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Cardiac Remodeling and Dysfunction in Children with Obstructive Sleep Apnea - A Community Based Study
  1. Yat-sun YS Chan (drjyschan{at}gmail.com)
  1. The Chinese University of Hong Kong, Hong Kong
    1. Albert M Li
    1. The Chinese University of Hong Kong, Hong Kong
      1. Chun-ting Au
      1. The Chinese University of Hong Kong, Hong Kong
        1. Amy FC Lo
        1. The Chinese University of Hong Kong, Hong Kong
          1. Siu-kwan Ng
          1. The Chinese University of Hong Kong, Hong Kong
            1. Victor J Abdullah
            1. The Chinese University of Hong Kong, Hong Kong
              1. Crover Ho
              1. The Chinese University of Hong Kong, Hong Kong
                1. Cheuk-man Yu
                1. The Chinese University of Hong Kong, Hong Kong
                  1. Tai-fai Fok
                  1. The Chinese University of Hong Kong, Hong Kong
                    1. Yun-kwok Wing
                    1. The Chinese University of Hong Kong, Hong Kong

                      Abstract

                      Background: Childhood obstructive sleep apnoea (OSA) is suggested to be associated with cardiac structural abnormalities and dysfunction but existing evidence are limited and the treatment effect on echocardiographic outcome remains controversial.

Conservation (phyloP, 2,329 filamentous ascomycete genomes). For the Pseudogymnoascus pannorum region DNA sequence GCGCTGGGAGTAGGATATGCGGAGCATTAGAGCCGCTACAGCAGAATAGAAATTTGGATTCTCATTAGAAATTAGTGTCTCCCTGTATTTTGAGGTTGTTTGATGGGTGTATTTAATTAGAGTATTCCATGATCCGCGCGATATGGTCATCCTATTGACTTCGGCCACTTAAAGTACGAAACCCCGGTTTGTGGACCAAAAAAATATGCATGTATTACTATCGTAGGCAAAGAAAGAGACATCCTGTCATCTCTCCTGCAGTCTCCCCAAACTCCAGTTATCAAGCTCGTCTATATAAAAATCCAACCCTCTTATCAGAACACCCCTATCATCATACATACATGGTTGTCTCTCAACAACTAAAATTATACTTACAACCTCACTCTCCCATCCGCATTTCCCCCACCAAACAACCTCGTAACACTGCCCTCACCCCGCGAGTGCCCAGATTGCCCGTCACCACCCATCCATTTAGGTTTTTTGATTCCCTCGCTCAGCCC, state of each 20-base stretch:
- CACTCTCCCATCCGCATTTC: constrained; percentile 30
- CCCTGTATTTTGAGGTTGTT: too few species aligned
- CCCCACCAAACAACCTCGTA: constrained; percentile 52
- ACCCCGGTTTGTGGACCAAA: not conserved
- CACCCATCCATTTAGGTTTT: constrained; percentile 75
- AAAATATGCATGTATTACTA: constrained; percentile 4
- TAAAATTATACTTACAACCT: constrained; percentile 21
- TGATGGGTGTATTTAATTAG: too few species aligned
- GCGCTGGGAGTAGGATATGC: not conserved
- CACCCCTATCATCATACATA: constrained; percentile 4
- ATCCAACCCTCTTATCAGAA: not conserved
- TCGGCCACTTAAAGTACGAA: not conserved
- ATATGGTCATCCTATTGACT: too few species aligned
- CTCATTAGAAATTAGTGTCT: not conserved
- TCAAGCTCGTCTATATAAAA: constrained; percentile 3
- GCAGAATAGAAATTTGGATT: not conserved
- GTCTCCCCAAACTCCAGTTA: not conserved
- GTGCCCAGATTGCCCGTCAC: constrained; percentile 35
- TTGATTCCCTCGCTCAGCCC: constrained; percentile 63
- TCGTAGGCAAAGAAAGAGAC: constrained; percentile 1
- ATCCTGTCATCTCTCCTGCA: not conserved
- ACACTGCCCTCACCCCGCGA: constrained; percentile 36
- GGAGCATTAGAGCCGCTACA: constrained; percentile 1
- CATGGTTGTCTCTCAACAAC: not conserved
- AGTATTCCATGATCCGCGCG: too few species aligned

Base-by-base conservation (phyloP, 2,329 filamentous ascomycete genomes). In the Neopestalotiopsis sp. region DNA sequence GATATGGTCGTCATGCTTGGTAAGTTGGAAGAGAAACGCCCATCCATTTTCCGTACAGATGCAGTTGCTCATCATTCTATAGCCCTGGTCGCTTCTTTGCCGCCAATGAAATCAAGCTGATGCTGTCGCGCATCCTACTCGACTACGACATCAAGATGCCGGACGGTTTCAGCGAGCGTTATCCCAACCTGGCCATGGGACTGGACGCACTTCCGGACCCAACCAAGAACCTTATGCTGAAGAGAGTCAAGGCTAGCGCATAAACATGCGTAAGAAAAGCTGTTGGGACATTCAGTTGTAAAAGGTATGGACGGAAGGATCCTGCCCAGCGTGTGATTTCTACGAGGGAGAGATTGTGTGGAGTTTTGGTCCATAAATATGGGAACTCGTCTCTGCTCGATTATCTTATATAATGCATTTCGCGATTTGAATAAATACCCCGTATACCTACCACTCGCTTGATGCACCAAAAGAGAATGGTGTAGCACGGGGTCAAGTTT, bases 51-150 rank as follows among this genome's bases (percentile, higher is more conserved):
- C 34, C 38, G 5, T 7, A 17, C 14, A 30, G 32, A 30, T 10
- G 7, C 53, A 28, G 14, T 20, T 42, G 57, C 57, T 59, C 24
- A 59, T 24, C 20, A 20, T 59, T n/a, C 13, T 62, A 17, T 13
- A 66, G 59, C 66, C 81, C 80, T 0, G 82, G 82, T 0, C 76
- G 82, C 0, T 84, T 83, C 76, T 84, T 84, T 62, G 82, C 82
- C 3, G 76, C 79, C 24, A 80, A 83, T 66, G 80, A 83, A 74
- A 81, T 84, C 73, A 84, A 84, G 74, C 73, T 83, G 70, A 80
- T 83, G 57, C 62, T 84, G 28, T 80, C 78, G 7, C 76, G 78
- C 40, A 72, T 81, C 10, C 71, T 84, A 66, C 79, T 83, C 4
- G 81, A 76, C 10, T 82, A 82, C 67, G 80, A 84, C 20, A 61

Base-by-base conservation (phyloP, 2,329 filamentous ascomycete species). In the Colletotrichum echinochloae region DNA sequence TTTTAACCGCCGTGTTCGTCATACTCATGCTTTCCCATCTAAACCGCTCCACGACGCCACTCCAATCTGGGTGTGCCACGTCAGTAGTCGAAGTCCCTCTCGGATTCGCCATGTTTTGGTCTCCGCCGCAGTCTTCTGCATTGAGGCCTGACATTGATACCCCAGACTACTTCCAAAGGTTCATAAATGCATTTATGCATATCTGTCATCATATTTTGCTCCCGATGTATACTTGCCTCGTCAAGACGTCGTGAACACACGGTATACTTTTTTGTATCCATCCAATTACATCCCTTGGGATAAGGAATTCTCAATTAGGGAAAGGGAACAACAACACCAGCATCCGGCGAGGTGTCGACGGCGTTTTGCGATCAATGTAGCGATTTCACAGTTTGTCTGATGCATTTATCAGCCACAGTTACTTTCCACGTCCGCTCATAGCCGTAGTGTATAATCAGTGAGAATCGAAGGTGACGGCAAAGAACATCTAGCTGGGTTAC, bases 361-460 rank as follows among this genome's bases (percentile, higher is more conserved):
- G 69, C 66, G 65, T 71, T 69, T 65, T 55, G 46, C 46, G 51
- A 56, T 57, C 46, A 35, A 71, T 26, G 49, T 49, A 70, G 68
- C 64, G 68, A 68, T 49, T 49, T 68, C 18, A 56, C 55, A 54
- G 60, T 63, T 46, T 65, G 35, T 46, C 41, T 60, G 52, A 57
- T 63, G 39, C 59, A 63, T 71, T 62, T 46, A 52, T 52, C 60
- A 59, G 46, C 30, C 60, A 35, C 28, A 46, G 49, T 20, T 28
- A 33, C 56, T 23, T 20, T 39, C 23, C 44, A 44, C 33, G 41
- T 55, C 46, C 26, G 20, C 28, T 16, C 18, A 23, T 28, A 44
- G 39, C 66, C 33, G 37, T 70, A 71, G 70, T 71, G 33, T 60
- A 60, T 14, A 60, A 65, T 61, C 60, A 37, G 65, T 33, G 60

Objective: To examine for the presence of subclinical cardiac abnormalities in childhood OSA and the effects of treatment on cardiac changes.

                      Methods: Polysomnography (PSG) and echocardiographic examinations were performed on 101 children aged between 6 and 13 years were invited from a community based questionnaire survey. They were classified into reference group (Apnoea-hypopnoea index (AHI)<1, n=35), mild OSA group (AHI 1-5, n=39) and moderate-to-severe group (AHI>5, n=27) based on PSG result. Treatments including adenotonsillectomy or nasal steroid were offered to the mild and moderate-to-severe OSA group.

                      Results: Moderate-to-severe OSA group had greater right ventricular (RV) systolic volume index (RVSVI), lower RV ejection fraction (RVEF) and higher RV myocardial performance index (RVMPI) than the reference group. They also had more significant left ventricular (LV) diastolic dysfunction and remodeling with larger interventricular septal thickness index (IVSI) and relative wall thickness than those with lower AHI values. Moderate-to-severe OSA group had an increased risk of abnormal LV geometry compared to reference group [OR(95%CI) = 4.21(1.35-13.12)]. Log-transformed AHI was associated with RVSVI (p=0.0002), RVEF (p=0.0001) and RVMPI (p<0.0001) independent of the effect of obesity. Improvement in RVMPI, IVSI, and E/e' were observed in those with significant reduction in AHI (>50%) comparing 6 months to baseline.

                      Conclusions: OSA is an independent risk factor for subclinical RV and LV dysfunction, and improvement in AHI is associated with reversibility of these abnormalities.

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